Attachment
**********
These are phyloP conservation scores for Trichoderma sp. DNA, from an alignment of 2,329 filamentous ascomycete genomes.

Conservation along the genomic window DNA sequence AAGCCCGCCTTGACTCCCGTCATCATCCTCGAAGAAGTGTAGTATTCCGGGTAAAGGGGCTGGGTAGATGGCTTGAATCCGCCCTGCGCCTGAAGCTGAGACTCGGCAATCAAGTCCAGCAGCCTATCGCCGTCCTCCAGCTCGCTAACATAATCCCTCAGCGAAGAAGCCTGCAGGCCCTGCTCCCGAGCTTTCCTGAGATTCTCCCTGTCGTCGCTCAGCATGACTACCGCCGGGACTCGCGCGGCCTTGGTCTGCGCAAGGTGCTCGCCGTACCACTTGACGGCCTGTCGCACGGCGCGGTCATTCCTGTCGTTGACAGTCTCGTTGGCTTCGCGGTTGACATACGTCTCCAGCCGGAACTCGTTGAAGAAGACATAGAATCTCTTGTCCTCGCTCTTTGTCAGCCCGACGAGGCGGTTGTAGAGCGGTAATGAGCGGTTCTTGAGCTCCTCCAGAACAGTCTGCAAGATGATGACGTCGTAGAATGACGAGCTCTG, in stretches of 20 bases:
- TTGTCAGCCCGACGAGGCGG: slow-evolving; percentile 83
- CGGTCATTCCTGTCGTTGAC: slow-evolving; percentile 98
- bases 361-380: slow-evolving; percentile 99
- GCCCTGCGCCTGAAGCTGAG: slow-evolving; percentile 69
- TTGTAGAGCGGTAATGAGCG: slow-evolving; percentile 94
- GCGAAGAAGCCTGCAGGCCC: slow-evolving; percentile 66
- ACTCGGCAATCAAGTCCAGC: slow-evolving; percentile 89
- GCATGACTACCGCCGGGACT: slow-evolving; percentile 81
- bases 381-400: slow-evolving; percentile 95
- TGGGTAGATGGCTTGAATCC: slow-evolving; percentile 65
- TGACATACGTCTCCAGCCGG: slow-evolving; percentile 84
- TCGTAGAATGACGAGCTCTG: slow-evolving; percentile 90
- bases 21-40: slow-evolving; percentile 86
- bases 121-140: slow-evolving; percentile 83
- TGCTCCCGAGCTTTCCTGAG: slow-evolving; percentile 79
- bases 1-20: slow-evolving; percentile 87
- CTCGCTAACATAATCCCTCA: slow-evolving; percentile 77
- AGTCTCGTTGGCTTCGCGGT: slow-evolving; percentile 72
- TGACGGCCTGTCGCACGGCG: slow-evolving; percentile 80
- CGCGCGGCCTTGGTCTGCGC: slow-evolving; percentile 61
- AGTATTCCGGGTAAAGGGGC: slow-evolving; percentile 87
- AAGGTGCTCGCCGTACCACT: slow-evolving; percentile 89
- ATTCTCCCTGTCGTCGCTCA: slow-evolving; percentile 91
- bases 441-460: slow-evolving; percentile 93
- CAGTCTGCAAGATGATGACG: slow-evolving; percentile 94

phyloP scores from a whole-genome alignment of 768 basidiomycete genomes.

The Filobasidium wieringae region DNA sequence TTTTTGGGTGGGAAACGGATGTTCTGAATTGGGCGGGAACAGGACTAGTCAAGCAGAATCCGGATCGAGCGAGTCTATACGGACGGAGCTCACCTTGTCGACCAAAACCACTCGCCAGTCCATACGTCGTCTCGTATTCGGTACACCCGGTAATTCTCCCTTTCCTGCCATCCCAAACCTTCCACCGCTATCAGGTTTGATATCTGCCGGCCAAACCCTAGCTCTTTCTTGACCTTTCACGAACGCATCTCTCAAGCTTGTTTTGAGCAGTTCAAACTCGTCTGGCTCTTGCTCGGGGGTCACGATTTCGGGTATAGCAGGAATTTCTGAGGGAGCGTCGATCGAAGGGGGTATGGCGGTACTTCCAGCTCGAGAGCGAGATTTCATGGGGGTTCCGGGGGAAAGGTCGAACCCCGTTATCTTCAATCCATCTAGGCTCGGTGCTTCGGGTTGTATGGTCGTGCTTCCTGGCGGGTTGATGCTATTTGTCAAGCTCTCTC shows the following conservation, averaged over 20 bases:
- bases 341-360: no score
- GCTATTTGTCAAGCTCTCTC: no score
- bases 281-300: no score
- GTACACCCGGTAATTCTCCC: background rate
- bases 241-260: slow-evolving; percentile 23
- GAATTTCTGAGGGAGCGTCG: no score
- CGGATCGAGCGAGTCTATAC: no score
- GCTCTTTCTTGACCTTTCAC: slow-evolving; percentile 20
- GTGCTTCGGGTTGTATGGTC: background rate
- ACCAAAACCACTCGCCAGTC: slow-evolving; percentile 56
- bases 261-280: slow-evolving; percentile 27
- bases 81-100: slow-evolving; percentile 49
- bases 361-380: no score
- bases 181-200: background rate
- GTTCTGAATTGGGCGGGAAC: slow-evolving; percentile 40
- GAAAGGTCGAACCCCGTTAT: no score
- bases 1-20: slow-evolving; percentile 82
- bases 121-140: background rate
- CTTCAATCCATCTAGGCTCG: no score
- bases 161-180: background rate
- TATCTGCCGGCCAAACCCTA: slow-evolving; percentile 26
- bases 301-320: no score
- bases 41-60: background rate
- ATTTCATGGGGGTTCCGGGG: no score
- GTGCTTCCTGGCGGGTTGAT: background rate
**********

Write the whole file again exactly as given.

These are phyloP conservation scores for Trichoderma sp. DNA, from an alignment of 2,329 filamentous ascomycete genomes.

Conservation along the genomic window DNA sequence AAGCCCGCCTTGACTCCCGTCATCATCCTCGAAGAAGTGTAGTATTCCGGGTAAAGGGGCTGGGTAGATGGCTTGAATCCGCCCTGCGCCTGAAGCTGAGACTCGGCAATCAAGTCCAGCAGCCTATCGCCGTCCTCCAGCTCGCTAACATAATCCCTCAGCGAAGAAGCCTGCAGGCCCTGCTCCCGAGCTTTCCTGAGATTCTCCCTGTCGTCGCTCAGCATGACTACCGCCGGGACTCGCGCGGCCTTGGTCTGCGCAAGGTGCTCGCCGTACCACTTGACGGCCTGTCGCACGGCGCGGTCATTCCTGTCGTTGACAGTCTCGTTGGCTTCGCGGTTGACATACGTCTCCAGCCGGAACTCGTTGAAGAAGACATAGAATCTCTTGTCCTCGCTCTTTGTCAGCCCGACGAGGCGGTTGTAGAGCGGTAATGAGCGGTTCTTGAGCTCCTCCAGAACAGTCTGCAAGATGATGACGTCGTAGAATGACGAGCTCTG, in stretches of 20 bases:
- TTGTCAGCCCGACGAGGCGG: slow-evolving; percentile 83
- CGGTCATTCCTGTCGTTGAC: slow-evolving; percentile 98
- bases 361-380: slow-evolving; percentile 99
- GCCCTGCGCCTGAAGCTGAG: slow-evolving; percentile 69
- TTGTAGAGCGGTAATGAGCG: slow-evolving; percentile 94
- GCGAAGAAGCCTGCAGGCCC: slow-evolving; percentile 66
- ACTCGGCAATCAAGTCCAGC: slow-evolving; percentile 89
- GCATGACTACCGCCGGGACT: slow-evolving; percentile 81
- bases 381-400: slow-evolving; percentile 95
- TGGGTAGATGGCTTGAATCC: slow-evolving; percentile 65
- TGACATACGTCTCCAGCCGG: slow-evolving; percentile 84
- TCGTAGAATGACGAGCTCTG: slow-evolving; percentile 90
- bases 21-40: slow-evolving; percentile 86
- bases 121-140: slow-evolving; percentile 83
- TGCTCCCGAGCTTTCCTGAG: slow-evolving; percentile 79
- bases 1-20: slow-evolving; percentile 87
- CTCGCTAACATAATCCCTCA: slow-evolving; percentile 77
- AGTCTCGTTGGCTTCGCGGT: slow-evolving; percentile 72
- TGACGGCCTGTCGCACGGCG: slow-evolving; percentile 80
- CGCGCGGCCTTGGTCTGCGC: slow-evolving; percentile 61
- AGTATTCCGGGTAAAGGGGC: slow-evolving; percentile 87
- AAGGTGCTCGCCGTACCACT: slow-evolving; percentile 89
- ATTCTCCCTGTCGTCGCTCA: slow-evolving; percentile 91
- bases 441-460: slow-evolving; percentile 93
- CAGTCTGCAAGATGATGACG: slow-evolving; percentile 94

phyloP scores from a whole-genome alignment of 768 basidiomycete genomes.

The Filobasidium wieringae region DNA sequence TTTTTGGGTGGGAAACGGATGTTCTGAATTGGGCGGGAACAGGACTAGTCAAGCAGAATCCGGATCGAGCGAGTCTATACGGACGGAGCTCACCTTGTCGACCAAAACCACTCGCCAGTCCATACGTCGTCTCGTATTCGGTACACCCGGTAATTCTCCCTTTCCTGCCATCCCAAACCTTCCACCGCTATCAGGTTTGATATCTGCCGGCCAAACCCTAGCTCTTTCTTGACCTTTCACGAACGCATCTCTCAAGCTTGTTTTGAGCAGTTCAAACTCGTCTGGCTCTTGCTCGGGGGTCACGATTTCGGGTATAGCAGGAATTTCTGAGGGAGCGTCGATCGAAGGGGGTATGGCGGTACTTCCAGCTCGAGAGCGAGATTTCATGGGGGTTCCGGGGGAAAGGTCGAACCCCGTTATCTTCAATCCATCTAGGCTCGGTGCTTCGGGTTGTATGGTCGTGCTTCCTGGCGGGTTGATGCTATTTGTCAAGCTCTCTC shows the following conservation, averaged over 20 bases:
- bases 341-360: no score
- GCTATTTGTCAAGCTCTCTC: no score
- bases 281-300: no score
- GTACACCCGGTAATTCTCCC: background rate
- bases 241-260: slow-evolving; percentile 23
- GAATTTCTGAGGGAGCGTCG: no score
- CGGATCGAGCGAGTCTATAC: no score
- GCTCTTTCTTGACCTTTCAC: slow-evolving; percentile 20
- GTGCTTCGGGTTGTATGGTC: background rate
- ACCAAAACCACTCGCCAGTC: slow-evolving; percentile 56
- bases 261-280: slow-evolving; percentile 27
- bases 81-100: slow-evolving; percentile 49
- bases 361-380: no score
- bases 181-200: background rate
- GTTCTGAATTGGGCGGGAAC: slow-evolving; percentile 40
- GAAAGGTCGAACCCCGTTAT: no score
- bases 1-20: slow-evolving; percentile 82
- bases 121-140: background rate
- CTTCAATCCATCTAGGCTCG: no score
- bases 161-180: background rate
- TATCTGCCGGCCAAACCCTA: slow-evolving; percentile 26
- bases 301-320: no score
- bases 41-60: background rate
- ATTTCATGGGGGTTCCGGGG: no score
- GTGCTTCCTGGCGGGTTGAT: background rate